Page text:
Breast cancer represents a heterogeneous collection of diseases with different biological characteristics and clinical outcomes. Recent advances in massively parallel sequencing technologies have enabled the genomic characterization of driver genes and actionable mutations in breast tumors in addition to establishing a refined classification of breast cancers that integrates genomics and transcriptomics. In the era of ‘Precision Medicine’, unravelling this inter- and intra-tumor heterogeneity is paramount for understanding the biology of the disease and providing molecular information to tailor the therapeutic management of patients. Efforts in this direction include massively parallel sequencing of single cells and minimally invasive approaches to characterize cancer mutations in blood and other biological fluids.
A sample test of blood to look for cancer cells from a tumor that are circulating in the blood or for pieces of DNA from tumor cells that are in the blood. A liquid biopsy is used to find cancer at an early stage. It is also used to help plan treatment or to find out how well the treatment is working or if cancer is growing back. Being able to take multiple samples of blood over time may also help doctors understand what kind of molecular changes are taking place in a tumor. Researchers are trying to figure out for years for improved ways to find out if a person has cancer and to find it early when it is most curable. They want a test that’s easier on patients and faster for doctors. One idea that’s gaining ground is called a liquid biopsy. A biopsy is a sample of tissue or cells taken from almost any part of the body and sent to a lab to check for cancer and the liquid in this case is your blood.
The global breast cancer liquid biopsy market is projected to reach USD 421.1 million by 2022 from USD 147.4 million in 2017, at a CAGR of 22.1%.
Factors such as rising prevalence of breast cancer, growing preference for noninvasive procedures, initiatives undertaken by government and global health organizations, technological developments to augment market revenues, increasing emphasis on personalized medicine in clinical practice, and increased funding for liquid biopsy research and development are driving the growth of the breast cancer liquid biopsy market.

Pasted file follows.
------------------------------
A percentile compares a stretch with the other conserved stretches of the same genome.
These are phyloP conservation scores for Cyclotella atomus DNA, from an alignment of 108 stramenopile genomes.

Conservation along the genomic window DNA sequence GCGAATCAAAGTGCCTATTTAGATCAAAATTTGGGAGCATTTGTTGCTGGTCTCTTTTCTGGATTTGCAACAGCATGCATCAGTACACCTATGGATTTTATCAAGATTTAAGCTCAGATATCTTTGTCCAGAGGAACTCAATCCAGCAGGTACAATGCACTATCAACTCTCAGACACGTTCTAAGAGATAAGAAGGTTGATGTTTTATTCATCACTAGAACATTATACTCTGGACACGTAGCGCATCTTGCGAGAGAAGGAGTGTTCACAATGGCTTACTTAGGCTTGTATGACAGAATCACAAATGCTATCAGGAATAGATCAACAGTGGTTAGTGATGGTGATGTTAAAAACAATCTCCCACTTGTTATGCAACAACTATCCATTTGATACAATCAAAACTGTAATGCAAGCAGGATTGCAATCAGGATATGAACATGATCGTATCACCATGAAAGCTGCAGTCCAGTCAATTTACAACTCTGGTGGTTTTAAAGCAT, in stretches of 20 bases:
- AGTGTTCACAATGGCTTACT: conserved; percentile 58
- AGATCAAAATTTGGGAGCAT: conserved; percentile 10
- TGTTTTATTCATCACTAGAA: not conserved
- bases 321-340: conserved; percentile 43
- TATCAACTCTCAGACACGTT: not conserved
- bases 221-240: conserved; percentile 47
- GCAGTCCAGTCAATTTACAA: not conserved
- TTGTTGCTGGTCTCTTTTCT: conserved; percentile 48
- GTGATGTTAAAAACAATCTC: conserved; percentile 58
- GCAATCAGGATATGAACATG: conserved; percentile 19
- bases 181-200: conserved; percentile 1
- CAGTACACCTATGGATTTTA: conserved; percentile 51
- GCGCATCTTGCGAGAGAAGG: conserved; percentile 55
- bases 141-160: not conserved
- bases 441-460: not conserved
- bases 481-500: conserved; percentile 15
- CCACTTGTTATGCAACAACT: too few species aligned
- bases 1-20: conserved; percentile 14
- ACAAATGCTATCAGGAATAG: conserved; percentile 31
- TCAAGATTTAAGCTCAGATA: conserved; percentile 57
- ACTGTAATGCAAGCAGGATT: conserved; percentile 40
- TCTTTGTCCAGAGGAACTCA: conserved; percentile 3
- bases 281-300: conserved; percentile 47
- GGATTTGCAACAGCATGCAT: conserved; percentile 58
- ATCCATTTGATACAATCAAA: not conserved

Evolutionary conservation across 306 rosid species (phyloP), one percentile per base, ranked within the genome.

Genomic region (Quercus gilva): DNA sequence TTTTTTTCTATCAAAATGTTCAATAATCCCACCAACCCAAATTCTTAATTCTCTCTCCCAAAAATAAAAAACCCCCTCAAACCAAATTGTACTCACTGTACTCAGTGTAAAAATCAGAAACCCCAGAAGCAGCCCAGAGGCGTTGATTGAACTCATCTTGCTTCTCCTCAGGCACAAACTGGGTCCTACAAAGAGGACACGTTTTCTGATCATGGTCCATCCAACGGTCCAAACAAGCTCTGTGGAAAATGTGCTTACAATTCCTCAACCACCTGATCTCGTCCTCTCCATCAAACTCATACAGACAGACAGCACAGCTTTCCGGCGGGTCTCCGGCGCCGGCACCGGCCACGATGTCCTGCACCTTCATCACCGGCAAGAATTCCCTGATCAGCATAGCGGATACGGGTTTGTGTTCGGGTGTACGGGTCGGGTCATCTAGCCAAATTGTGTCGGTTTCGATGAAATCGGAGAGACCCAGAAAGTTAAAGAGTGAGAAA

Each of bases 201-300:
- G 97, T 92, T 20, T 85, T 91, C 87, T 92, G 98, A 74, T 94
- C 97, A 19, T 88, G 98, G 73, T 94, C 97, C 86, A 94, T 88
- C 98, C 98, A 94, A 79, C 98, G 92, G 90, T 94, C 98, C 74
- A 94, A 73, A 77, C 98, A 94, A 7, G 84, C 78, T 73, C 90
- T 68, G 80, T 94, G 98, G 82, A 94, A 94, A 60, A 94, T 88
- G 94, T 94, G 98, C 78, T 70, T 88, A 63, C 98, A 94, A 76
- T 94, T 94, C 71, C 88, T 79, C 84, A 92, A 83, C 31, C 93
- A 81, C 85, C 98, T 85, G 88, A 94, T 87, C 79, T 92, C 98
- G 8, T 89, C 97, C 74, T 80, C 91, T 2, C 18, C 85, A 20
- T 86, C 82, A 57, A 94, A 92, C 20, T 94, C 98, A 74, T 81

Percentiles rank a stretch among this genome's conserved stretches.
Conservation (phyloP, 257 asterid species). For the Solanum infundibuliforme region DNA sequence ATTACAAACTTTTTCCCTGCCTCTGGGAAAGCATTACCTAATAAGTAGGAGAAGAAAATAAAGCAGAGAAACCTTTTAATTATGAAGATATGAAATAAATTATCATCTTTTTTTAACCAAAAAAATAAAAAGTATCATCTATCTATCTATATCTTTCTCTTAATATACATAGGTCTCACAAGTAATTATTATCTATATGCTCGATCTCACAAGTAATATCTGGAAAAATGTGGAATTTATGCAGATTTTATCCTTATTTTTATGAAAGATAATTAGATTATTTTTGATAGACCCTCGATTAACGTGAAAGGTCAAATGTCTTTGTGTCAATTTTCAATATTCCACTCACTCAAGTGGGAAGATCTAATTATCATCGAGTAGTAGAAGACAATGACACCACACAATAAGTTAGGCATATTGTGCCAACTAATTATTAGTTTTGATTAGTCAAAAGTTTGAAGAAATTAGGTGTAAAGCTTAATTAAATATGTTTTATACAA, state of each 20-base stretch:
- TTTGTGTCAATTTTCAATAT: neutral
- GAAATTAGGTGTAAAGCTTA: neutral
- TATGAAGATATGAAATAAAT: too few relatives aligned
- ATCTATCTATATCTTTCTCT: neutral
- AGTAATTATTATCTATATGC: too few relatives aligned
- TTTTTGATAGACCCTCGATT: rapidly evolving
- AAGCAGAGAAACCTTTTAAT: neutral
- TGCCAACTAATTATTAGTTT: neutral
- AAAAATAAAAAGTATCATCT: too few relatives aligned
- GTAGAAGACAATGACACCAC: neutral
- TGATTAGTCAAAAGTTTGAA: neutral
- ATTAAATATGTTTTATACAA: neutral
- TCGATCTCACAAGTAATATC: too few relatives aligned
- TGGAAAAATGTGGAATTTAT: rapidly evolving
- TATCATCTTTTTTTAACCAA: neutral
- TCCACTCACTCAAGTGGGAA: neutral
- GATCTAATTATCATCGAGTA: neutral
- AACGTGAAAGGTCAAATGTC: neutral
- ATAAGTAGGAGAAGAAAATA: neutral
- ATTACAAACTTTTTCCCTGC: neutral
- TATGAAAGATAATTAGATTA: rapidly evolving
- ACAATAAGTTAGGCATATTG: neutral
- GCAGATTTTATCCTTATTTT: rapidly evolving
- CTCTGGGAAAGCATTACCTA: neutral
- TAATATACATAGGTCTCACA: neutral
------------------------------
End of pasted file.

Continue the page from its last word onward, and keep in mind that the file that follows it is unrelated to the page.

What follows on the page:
On the basis of circulating biomarkers, the market is divided into circulating tumor cells (CTCs), cell-free DNA (cfDNA), extracellular vesicles (EVs), and other circulating biomarkers. The cfDNA division is the largest and fastest growing division in the circulating biomarkers market. The increasing research on cfDNA owing to its occurrence in other body fluids along with the blood of cancer patients and the real-time results obtained by the analysis of cfDNA are the major factors contributing to the growth of cfDNA in the breast cancer liquid biopsy market.
Based on end user, the breast cancer liquid biopsy market is segmented into reference laboratories, hospitals and physician laboratories, and others like research institutes, public health laboratories, pathology laboratories, and small molecular laboratories. In 2017, the reference laboratories segment accounted for the largest share of the breast cancer liquid biopsy market. The large share is attributed to the availability of advanced genetic testing equipment leading to an increased volume of liquid biopsy test samples outsourced to reference laboratories.
Current Market Situation for Liquid Biopsy
Geographically, the global breast cancer liquid biopsy market is segmented into North America, Europe, Asia Pacific, and the Rest of the World. In 2022, North America is expected to dominate the market which can be attributed to the ease of accessibility and high adoption of advanced diagnostic technologies (such as PCR and NGS) among healthcare professionals. The APAC region is expected to register the highest CAGR during the forecast period. Growth in this market can be attributed to a number of factors such as rising disposable incomes in the middle-class population, infrastructural developments, rising penetration of cutting-edge diagnostic technologies, the growing focus of global life science companies in this region, government initiatives to increase awareness about genome-based diagnostic procedures, and the increasing incidence of breast cancer. However, low awareness on molecular testing, and lack of skilled diagnostics technicians restraints the market growth in APAC.